Iranians and Their Leaders Brace for Impact of New U.S. Sanctions

The new American sanctions bar any transactions with Iran involving dollars, gold, precious metals, aluminum, steel, commercial passenger aircraft and coal. They also end imports into the United States of Iranian carpets and pistachio nuts, both of which are important symbols for Iranians. Another round of sanctions is due to be introduced on Nov. 4.

The other countries that signed the 2015 nuclear agreement — Britain, China, France, Germany and Russia — do not support the United States sanctions, which Secretary of State Mike Pompeo said in May would be the “strongest in history.”

The Iranian government tried to calm the markets on Monday before the sanctions were scheduled to begin, although it was unclear how effective those measures would be. Iran’s currency, the rial, rose modestly for the day, but it has lost more than 80 percent of its value in the past 12 months. And while much of the devaluation stems from mismanagement and corruption, the United States’ withdrawal from the nuclear agreement has exacerbated the rial’s weakening.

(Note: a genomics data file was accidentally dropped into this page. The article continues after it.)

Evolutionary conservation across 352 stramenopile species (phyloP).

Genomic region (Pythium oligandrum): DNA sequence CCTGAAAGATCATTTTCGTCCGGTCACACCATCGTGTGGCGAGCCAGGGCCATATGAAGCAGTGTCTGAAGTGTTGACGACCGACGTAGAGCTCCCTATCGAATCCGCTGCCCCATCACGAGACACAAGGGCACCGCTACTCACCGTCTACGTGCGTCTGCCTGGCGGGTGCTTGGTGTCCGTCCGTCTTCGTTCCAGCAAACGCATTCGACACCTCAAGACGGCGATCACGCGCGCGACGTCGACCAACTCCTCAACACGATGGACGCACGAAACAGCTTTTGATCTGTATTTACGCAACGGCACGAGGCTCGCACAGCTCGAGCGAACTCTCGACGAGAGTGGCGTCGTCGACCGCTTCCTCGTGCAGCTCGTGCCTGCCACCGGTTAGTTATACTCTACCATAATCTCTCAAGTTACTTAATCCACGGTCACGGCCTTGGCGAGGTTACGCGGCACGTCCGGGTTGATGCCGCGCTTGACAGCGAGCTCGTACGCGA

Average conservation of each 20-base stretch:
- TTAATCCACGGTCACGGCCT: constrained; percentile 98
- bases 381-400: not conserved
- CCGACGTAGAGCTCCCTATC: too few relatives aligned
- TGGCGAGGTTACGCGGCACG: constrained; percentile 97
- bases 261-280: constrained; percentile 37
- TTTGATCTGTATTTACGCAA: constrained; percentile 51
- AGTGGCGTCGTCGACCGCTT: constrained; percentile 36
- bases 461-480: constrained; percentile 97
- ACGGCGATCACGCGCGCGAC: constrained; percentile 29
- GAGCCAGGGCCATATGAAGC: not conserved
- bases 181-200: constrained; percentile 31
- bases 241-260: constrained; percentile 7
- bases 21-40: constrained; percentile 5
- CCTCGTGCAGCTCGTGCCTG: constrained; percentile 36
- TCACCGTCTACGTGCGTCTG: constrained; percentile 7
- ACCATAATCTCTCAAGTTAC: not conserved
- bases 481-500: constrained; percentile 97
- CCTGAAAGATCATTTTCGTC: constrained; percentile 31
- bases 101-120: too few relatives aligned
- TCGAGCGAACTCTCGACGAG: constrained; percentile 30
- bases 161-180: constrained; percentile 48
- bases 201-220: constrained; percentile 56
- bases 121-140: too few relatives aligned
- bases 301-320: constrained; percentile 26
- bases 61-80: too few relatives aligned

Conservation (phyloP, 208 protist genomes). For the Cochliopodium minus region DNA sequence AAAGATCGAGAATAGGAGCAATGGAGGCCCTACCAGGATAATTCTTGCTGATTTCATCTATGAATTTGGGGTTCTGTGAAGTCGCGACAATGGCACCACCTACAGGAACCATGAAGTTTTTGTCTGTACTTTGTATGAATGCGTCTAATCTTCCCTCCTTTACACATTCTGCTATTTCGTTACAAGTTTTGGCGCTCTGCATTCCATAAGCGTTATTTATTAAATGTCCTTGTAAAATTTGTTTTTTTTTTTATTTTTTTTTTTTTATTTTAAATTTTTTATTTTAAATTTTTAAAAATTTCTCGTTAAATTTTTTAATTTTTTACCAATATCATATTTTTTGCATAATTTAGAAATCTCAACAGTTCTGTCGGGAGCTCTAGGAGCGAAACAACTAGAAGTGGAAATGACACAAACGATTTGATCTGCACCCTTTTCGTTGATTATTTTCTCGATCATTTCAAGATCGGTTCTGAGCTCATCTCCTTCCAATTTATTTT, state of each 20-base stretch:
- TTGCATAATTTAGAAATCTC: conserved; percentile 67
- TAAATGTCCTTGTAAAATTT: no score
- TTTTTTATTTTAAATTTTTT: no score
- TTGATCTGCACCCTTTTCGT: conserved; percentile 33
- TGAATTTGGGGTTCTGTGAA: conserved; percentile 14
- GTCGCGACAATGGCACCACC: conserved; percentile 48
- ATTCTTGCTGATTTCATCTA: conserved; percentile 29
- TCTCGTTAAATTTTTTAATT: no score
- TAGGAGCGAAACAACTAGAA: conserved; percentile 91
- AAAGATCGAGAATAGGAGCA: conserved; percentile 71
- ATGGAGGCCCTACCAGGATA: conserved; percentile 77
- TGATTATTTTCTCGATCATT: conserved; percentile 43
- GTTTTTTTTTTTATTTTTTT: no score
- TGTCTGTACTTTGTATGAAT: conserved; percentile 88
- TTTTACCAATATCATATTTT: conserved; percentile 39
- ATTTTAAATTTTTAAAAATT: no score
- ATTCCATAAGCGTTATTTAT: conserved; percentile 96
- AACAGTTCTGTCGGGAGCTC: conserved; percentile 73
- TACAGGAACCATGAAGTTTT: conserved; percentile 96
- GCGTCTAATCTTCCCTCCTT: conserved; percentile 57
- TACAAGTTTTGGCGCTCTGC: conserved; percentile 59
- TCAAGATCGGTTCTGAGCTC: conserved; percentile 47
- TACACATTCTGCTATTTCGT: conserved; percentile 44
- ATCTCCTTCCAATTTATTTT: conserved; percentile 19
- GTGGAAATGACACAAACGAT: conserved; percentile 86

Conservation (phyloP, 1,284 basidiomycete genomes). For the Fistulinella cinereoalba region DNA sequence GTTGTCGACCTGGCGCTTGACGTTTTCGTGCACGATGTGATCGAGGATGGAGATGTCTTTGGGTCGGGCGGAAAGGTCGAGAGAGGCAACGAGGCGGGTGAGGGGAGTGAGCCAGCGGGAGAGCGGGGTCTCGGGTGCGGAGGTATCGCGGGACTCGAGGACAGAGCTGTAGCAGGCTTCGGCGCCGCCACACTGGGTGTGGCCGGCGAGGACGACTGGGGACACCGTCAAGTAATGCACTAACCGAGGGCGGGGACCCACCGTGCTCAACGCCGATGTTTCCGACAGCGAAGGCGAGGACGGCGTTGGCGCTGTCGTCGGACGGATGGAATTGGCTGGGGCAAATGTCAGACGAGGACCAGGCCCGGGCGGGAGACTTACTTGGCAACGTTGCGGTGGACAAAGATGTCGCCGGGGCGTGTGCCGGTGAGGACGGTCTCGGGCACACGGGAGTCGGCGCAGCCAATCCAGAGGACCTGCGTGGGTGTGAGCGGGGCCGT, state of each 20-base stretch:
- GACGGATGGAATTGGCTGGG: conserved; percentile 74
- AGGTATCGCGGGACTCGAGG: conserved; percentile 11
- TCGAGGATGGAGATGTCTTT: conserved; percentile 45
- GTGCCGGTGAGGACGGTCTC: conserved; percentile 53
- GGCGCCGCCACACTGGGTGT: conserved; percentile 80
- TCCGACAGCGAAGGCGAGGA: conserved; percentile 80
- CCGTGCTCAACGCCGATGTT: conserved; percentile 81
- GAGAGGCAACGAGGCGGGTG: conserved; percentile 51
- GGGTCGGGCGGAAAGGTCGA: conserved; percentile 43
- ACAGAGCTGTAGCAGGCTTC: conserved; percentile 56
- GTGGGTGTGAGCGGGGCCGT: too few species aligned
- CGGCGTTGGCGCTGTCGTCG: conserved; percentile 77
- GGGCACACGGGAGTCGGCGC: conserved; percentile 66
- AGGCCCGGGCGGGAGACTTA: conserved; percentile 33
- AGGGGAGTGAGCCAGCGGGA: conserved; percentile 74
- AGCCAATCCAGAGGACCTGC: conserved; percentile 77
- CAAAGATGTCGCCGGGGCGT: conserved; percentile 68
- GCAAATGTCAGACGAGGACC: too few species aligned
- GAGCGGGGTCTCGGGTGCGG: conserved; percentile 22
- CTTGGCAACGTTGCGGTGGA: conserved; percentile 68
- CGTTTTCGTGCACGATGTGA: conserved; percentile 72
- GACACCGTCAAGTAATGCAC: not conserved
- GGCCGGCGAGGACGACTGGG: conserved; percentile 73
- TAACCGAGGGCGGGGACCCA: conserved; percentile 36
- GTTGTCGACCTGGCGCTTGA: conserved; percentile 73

Iran’s new central banker, Abdolnaser Hemmati, on Sunday evening spoke of “economic warfare” by the United States, but also said in an interview on state television that Iran was “powerful.”

In an attempt to ease the economic hardship in the country, he announced that starting on Monday, Iranians would no longer be restricted in the amount of dollars and gold they could bring in. An earlier rule capped that amount at 10,000 euros, or about $11,500.

Mr. Hemmati also announced that the government would subsidize medicine and food to ensure that essential goods could be bought. Mr. Rouhani said on Monday that 1,500 items would be banned from import to save foreign currency for more pressing items. And the central banker lifted a ban on currency trading that some economists say has worsened the crisis.

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